Wed, 21 November 2018
This week on On Story we’ll hear Pulitzer Prize-winning author Lawrence Wright on his new book God Save Texas and the Hulu mini-series he adapted from his 2006 book The Looming Tower. And later, we’ll hear from Twin Peaks co-creator Mark Frost on the cult television series return to air after 25 years.
Multi-talented scribe Lawrence Wright has told stories as an author, screenwriter, playwright and journalist. Last month Wright released his highly anticipated new novel God Save Texas, which explores the history, culture, and politics of ‘the most controversial state in America’. I interviewed Wright on the day of the books release at an event cosponsored by Austin Film Festival and The Texas Book Festival.
We’re back with author and television creator, Lawrence Wright. In 2006 Wright released the Pultizer Prize-winning novel, The Looming Tower - which explored the events that led to the September 11th terrorist attacks. Earlier this year Wright teamed with his frequent documentarian collaborator Alex Gibney and filmmaker Dan Futterman to adapt the novel into a Hulu miniseries of the same name. The show stars Jeff Daniels, Peter Sarsgaard, and Michael Stulhbarg. Clips of The Looming Tower courtesy of Legendary Television & Hulu.
Mark Frost started his career as a staff writer on the celebrated 80’s police procedural Hill Street Blues. In 1990, Frost partnered with filmmaker David Lynch to co-create the television series, Twin Peaks. The shows mix of melodrama, surrealism, offbeat humor and horror was quickly celebrated for being unlike anything else on network television. In 2017, the series returned to air 25 years after its initial run for an 18 episode limited series on the Showtime network. I spoke with Mark Frost about revisiting old creations at the 24th annual Austin Film Festival in 2017. Clips of Twin Peaks (1990) courtesy of Lynch/Frost Productions, Inc., American Broadcasting Company (ABC).
Wed, 14 November 2018
On this week’s episode of On Story, we honor Veteran’s Day with a look at writing for war films with writers David Broyles, Bill Broyles, Randall Wallace and Bruce C. McKenna.
David Broyles grew up in California, New York, and on a dude ranch in Bandera, Texas. He attended the University of Texas and Columbia University, and served as a Pararescueman (PJ) in Iraq and Afghanistan. Following his enlistment, he was recognized by the Governor of Texas for exceptional volunteer work and advocacy for disabled veterans. He has sold several screenplays and most recently co-created Six, an upcoming dramatic series for the History Channel. David has been involved with the Austin Film Festival for many years as a writer, director, and volunteer. I spoke with David about Six in September ahead of the second and final season.
The art of composing a war story for film or television requires meticulous strategy and technique before embarking upon the battlefield of the script. A writer must go to the trenches when researching the depths of the setting, history, and culture to dramatize these conflict-driven and layered narratives. In this half of the show, I sit down with writers, Bruce C. McKenna, Bill Broyles, and Randall Wallace as they swap their own war stories on how to best execute bringing your vision to life. This panel discussion comes from the 21st Austin Film Festival held in 2014.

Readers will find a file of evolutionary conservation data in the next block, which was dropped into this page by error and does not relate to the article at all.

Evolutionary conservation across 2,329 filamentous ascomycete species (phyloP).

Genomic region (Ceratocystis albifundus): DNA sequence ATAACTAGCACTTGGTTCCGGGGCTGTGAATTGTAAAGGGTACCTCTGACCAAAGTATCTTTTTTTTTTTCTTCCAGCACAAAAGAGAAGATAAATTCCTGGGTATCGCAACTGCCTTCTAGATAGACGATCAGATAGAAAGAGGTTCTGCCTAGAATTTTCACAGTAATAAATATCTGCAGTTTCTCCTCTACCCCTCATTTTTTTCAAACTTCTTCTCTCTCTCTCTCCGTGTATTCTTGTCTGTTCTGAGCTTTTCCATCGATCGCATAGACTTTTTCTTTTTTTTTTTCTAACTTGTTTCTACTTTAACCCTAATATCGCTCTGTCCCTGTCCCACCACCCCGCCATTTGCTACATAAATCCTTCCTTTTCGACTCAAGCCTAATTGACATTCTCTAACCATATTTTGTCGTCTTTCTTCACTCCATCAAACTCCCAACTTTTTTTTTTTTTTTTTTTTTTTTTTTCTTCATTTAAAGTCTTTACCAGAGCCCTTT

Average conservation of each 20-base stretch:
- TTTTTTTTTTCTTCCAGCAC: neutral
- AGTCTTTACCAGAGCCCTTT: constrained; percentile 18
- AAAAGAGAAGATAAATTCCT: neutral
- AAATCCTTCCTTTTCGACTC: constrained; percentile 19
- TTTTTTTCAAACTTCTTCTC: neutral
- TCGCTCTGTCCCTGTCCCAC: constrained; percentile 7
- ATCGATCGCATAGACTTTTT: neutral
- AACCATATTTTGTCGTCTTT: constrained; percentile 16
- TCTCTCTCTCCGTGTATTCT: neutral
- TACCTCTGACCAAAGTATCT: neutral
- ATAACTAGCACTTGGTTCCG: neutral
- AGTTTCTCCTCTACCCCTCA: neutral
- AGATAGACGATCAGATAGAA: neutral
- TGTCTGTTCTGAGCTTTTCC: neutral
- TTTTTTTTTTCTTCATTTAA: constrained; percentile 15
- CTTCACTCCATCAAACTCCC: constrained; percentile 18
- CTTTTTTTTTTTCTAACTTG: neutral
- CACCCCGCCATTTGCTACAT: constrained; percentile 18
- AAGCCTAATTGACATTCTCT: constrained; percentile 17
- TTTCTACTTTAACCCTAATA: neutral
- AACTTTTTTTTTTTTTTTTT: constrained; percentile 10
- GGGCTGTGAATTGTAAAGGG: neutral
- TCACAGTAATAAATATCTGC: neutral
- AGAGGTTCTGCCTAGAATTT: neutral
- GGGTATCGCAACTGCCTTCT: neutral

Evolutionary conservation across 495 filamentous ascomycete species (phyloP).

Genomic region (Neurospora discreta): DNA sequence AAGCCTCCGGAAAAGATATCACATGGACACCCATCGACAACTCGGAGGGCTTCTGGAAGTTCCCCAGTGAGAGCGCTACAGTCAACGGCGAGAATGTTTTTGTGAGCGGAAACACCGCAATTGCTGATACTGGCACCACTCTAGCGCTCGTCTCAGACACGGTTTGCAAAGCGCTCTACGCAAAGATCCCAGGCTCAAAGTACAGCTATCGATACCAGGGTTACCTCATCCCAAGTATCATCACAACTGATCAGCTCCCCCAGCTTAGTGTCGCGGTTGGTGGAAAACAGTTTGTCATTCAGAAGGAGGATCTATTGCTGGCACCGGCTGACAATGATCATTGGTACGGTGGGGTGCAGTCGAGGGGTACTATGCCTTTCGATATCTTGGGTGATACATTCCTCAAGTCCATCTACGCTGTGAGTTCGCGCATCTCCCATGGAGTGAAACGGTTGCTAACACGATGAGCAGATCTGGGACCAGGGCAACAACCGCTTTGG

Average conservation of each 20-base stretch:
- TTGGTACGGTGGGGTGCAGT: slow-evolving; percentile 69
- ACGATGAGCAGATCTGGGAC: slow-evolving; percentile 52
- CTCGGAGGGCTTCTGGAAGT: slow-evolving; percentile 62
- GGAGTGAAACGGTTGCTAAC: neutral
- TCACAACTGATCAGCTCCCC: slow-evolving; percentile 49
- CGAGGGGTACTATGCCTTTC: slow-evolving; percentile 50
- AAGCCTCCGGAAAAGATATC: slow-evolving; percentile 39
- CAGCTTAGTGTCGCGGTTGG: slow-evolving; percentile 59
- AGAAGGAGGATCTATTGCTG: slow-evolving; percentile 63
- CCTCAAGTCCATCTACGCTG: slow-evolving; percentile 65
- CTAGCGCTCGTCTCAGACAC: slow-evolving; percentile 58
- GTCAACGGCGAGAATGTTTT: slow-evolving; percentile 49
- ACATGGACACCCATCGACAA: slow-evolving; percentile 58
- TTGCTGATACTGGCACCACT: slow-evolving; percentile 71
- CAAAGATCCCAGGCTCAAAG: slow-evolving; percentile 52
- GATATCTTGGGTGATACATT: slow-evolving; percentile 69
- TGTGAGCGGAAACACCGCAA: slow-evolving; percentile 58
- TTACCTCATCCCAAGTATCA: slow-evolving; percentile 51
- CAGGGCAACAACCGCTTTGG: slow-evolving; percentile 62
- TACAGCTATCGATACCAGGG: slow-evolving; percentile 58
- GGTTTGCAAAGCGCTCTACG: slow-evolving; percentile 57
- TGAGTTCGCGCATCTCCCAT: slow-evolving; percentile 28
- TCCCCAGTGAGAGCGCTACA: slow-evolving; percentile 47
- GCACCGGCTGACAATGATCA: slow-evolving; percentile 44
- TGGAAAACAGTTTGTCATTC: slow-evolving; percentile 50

Bruce C. McKenna is an award-winning screenwriter and producer. He wrote on four of the ten episodes of HBO’s Emmy Award-winning mini-series Band of Brothers, for which he garnered a WGA Award, a Christopher Award and was a finalist for the Humanitas Prize for his episode, Bastogne. He created, co-wrote and co-executive produced The Pacific, the Emmy Award-winning Miniseries for HBO, Steven Spielberg and Tom Hanks on the Pacific Theater of the Second World War. In addition to winning a producing Emmy, McKenna was nominated for his second writing Emmy, was again a finalist for the Humanitas Prize, and garnered a Producer’s Guild Award, a Critic’s Choice Award, as well as the Marine Corp Heritage Foundation Bill Broyles Image Award.
Bill Broyles grew up in Baytown, Texas, attended Rice University and Oxford University, worked in the civil rights movement, and finished out the Sixties as a Marine infantry lieutenant in Vietnam. As a journalist he was the founding editor of Texas Monthly and from 1982 to 1984 was editor-in-chief of Newsweek. He was the co-creator of the Emmy-Award -winning television series China Beach. He wrote the original screenplay for the movie Cast Away and the screenplay for Jarhead. He co-authored six other screenplays, including Apollo 13, Unfaithful, The Polar Express and Flags of Our Fathers. He was nominated for an Academy Award for his screenplay for Apollo 13, which won the Writers Guild award for best screenplay. He has been involved with the Austin Film Festival from the beginning.
Randall Wallace is the Oscar®-nominated creative force behind the epic storytelling of such critical and box-office hits as Braveheart, We Were Soldiers, Pearl Harbor, Secretariat, and Heaven is for Real.
Wed, 7 November 2018
For this year’s 25th anniversary Austin Film Festival and Writers’ Conference showcased the minds behind celebrated classics as well as the next generation of storytellers. This week’s On Story takes you to the heart of 2018’s Festival and Conference with Awardee’s Roger Corman, Tony Gilroy, and Larry Wilmore and later we’ll hear from The Long Dumb Road writer/director Hannah Fidell and actor Jason Mantzoukas.